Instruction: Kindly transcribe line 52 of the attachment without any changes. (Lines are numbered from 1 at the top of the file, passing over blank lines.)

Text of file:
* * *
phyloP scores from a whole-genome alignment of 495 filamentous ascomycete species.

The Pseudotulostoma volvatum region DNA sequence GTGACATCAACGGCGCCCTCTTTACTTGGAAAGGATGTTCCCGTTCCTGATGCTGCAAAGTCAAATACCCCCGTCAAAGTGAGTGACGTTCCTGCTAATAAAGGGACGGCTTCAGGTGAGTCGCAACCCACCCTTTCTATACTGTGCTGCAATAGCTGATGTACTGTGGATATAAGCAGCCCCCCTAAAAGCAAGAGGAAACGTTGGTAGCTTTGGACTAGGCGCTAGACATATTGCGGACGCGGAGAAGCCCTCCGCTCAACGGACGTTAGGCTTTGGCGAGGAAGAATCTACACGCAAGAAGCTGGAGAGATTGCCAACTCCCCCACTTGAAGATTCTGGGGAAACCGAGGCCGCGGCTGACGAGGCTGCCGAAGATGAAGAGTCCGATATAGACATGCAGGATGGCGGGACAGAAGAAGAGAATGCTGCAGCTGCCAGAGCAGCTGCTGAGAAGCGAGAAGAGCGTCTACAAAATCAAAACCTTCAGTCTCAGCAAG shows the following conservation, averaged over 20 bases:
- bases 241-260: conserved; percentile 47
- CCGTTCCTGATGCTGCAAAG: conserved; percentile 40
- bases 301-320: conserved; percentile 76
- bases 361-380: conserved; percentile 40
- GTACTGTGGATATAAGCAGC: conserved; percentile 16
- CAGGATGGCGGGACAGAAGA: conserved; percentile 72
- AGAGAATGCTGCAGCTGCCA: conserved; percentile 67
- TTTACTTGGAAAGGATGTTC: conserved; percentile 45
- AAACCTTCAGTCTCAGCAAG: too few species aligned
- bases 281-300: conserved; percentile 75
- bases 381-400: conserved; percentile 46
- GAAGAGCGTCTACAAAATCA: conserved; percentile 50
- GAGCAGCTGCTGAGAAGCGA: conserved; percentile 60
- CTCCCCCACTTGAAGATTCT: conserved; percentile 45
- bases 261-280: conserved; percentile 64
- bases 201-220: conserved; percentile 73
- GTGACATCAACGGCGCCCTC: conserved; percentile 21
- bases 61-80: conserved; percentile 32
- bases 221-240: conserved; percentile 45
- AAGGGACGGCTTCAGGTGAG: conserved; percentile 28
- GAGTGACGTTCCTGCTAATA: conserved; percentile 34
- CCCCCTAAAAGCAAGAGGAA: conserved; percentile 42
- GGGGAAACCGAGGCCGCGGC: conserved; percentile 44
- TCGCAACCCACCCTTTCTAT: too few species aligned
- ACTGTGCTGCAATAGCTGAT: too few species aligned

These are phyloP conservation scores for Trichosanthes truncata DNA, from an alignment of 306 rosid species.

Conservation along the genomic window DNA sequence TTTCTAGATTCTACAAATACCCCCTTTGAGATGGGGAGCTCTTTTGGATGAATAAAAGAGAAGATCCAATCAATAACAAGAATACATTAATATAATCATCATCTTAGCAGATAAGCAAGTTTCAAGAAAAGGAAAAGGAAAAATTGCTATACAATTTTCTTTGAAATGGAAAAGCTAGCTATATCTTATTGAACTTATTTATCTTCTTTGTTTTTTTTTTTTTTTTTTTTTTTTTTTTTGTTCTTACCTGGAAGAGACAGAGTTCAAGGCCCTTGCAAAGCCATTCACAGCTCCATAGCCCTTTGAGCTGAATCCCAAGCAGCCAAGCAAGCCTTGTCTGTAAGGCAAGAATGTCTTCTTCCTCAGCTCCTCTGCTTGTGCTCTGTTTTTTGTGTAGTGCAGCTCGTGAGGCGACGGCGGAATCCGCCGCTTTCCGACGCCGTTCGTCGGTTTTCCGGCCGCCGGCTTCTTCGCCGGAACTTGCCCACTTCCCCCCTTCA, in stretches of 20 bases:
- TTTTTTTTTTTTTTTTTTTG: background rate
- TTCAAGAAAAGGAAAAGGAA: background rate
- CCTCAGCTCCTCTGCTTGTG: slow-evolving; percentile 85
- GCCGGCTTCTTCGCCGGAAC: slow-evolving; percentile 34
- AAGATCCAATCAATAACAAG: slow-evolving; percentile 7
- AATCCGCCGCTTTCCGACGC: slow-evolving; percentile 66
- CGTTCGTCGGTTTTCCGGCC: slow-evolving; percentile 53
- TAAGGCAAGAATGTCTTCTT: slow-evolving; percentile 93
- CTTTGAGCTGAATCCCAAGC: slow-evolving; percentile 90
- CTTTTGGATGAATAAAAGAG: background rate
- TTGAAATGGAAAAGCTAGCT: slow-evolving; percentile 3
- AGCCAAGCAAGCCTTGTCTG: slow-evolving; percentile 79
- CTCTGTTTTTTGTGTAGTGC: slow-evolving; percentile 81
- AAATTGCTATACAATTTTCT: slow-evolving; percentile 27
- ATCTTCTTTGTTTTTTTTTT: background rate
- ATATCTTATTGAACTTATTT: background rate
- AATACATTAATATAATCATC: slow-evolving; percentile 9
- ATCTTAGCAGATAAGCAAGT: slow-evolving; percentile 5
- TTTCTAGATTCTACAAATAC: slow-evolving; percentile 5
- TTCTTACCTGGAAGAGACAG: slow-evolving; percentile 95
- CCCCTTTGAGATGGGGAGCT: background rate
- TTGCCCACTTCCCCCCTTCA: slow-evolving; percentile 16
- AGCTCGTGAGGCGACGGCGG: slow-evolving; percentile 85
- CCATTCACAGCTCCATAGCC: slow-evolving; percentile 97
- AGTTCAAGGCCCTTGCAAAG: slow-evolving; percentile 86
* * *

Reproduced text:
- AGCTCGTGAGGCGACGGCGG: slow-evolving; percentile 85